In the back-and-forth of the presidential debates and the obviously skewed TV ads, it is hard for local seniors to make heads or tails of the different proposals that candidates have on the Medicare and Medicaid system. Millions of New Yorkers rely on the programs for their healthcare and long-term care needs. Nearly one in five New York seniors participates in the Medicaid program, as it funds 70% of all nursing home stays. It is natural for residents to be confused and downright worried about what changes may or may not be coming to the program.
Most concern focuses on potential changes that the challenger, Governor Mitt Romney, might make in the event that he is elected. Those concerns are likely amplified by Governor Romney’s choice of Congressman Paul Ryan as a running mate. Congressman Ryan previously focused much of his attention while in the U.S. House of Representatives on various sweeping financial changes, including alterations to the Medicare and Medicaid programs.
What are those possible changes and how will they affect local seniors? A recent editorial in City and State New York took a look at the Romney proposals and offered a critique of the long-term impact of the program proposals. It is critical to note that this particular editorial was crafted by a current Democratic Congressman who previously worked with President Obama. It remains important to collect as many perspectives as possible to get an idea of the real impact of these possible changes. However, the editorial does offer a helpful discussion of one perspective.
Damaging Medicaid Changes?
The editorial explains how the Romney-Ryan ticket may change the current structure of Medicaid such that it more closely resembles a block-grant program. The basic idea is that the program will eventually be shifted more and more to the states, with less federal financial support over time. The argument is that this basic shift will provide more long-term stability for the program. However, while reasonable in theory, the editorial argues that the real-world effect over time will only mean cut benefits for seniors. That is because shifting the burden to the states while limiting federal resources into the programs does nothing to address the actual long-term financial stability of the program. In other words, some argue that this shift is nothing more than a hidden way for Medicaid support to be cut, with added financial burden on participants, including seniors, to keep current coverage levels.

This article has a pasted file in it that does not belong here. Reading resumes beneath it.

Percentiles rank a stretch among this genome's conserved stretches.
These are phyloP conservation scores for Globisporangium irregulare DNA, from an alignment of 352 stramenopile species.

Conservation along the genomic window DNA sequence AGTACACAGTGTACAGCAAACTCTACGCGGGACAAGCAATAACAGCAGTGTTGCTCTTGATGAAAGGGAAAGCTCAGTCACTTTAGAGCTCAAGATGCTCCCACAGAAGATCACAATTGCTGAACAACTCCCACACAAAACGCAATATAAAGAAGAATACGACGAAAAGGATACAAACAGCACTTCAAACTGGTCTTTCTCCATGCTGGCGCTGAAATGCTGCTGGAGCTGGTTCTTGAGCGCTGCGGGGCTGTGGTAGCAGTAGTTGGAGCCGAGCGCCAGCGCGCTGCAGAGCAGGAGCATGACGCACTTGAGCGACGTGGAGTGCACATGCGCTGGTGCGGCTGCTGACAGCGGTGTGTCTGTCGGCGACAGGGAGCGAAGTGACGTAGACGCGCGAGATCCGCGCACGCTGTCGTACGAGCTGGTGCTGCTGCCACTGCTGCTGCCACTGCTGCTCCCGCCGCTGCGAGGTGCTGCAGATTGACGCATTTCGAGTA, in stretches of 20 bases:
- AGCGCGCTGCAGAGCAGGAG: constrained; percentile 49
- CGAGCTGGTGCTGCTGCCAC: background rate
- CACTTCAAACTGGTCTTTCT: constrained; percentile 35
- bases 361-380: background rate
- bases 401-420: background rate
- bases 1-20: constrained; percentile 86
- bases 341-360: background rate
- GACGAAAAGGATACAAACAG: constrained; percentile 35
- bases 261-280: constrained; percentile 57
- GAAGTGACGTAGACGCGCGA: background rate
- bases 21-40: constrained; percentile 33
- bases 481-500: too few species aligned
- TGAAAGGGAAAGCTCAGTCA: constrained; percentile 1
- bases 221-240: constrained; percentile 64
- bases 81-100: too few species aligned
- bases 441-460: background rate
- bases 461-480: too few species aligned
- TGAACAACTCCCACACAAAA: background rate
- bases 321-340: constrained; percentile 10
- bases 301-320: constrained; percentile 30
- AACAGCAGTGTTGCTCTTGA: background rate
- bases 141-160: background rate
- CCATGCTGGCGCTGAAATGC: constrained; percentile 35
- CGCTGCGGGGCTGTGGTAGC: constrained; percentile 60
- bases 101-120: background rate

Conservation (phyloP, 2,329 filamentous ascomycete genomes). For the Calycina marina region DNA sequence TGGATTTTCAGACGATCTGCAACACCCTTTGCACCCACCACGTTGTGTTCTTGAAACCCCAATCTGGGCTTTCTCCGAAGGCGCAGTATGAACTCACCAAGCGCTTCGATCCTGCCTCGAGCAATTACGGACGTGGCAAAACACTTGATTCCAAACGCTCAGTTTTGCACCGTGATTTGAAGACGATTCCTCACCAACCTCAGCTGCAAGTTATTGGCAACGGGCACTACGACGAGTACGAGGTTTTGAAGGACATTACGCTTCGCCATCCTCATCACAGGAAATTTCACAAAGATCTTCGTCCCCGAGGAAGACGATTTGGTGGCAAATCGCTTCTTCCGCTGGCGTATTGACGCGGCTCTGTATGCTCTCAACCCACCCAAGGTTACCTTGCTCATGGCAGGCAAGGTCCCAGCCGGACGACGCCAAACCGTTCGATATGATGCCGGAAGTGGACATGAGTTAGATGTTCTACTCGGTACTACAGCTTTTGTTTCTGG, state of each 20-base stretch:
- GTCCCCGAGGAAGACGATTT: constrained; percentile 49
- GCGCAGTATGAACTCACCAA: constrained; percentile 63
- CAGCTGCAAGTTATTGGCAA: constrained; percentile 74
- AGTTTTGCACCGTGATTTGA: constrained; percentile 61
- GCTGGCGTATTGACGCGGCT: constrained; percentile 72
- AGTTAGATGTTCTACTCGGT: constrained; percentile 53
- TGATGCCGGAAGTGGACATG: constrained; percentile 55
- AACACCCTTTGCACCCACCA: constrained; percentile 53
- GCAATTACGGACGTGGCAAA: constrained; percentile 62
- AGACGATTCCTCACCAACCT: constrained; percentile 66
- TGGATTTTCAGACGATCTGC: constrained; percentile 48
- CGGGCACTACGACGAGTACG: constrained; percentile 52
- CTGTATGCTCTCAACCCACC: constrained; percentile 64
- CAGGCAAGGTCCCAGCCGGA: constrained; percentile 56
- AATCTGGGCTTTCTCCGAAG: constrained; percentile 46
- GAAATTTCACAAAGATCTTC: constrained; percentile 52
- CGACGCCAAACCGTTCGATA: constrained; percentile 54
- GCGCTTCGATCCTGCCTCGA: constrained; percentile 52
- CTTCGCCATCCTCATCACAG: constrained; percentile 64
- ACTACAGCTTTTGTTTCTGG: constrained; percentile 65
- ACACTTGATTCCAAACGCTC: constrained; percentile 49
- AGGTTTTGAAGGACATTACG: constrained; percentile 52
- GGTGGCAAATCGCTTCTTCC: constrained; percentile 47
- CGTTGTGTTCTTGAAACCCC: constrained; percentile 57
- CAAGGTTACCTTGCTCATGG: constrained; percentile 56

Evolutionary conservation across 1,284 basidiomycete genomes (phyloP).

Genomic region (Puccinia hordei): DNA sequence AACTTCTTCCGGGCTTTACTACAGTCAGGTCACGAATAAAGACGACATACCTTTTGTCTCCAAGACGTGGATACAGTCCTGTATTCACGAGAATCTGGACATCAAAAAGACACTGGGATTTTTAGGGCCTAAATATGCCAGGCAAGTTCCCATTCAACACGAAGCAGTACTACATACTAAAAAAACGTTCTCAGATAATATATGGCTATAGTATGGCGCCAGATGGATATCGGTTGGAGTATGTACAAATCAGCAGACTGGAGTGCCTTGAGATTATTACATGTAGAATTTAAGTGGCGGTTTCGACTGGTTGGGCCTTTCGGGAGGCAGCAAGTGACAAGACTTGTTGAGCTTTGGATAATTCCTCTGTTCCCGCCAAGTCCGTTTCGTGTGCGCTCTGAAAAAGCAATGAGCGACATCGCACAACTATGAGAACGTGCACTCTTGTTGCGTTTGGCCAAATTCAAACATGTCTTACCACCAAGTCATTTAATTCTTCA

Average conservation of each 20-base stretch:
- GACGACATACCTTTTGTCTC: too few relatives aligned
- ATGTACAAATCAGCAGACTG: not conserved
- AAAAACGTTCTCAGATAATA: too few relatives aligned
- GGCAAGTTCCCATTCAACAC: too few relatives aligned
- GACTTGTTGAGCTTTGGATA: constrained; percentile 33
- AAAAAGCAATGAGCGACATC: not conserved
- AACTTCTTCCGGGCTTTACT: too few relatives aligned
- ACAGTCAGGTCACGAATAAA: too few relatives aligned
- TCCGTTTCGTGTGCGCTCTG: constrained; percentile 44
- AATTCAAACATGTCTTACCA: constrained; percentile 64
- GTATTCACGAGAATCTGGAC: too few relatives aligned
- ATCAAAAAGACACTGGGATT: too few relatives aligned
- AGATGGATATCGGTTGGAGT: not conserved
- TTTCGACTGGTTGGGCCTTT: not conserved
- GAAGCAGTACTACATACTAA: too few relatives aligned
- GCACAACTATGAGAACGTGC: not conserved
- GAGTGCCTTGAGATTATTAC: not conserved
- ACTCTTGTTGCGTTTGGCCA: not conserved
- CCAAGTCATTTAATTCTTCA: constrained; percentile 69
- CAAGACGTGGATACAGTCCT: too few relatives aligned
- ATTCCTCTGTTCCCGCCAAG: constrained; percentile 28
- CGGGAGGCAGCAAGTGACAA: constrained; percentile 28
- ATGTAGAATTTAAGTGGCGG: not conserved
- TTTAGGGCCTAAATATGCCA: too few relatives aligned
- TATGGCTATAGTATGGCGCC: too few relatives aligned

Those criticizing the Romney plan usually agree that certain reforms are needed to preserve the long-term stability of the program. However, their proposals typically center more on curbing rising healthcare costs and lowering expenditures that way, instead of shifting control of the program and potentially capping financial support.
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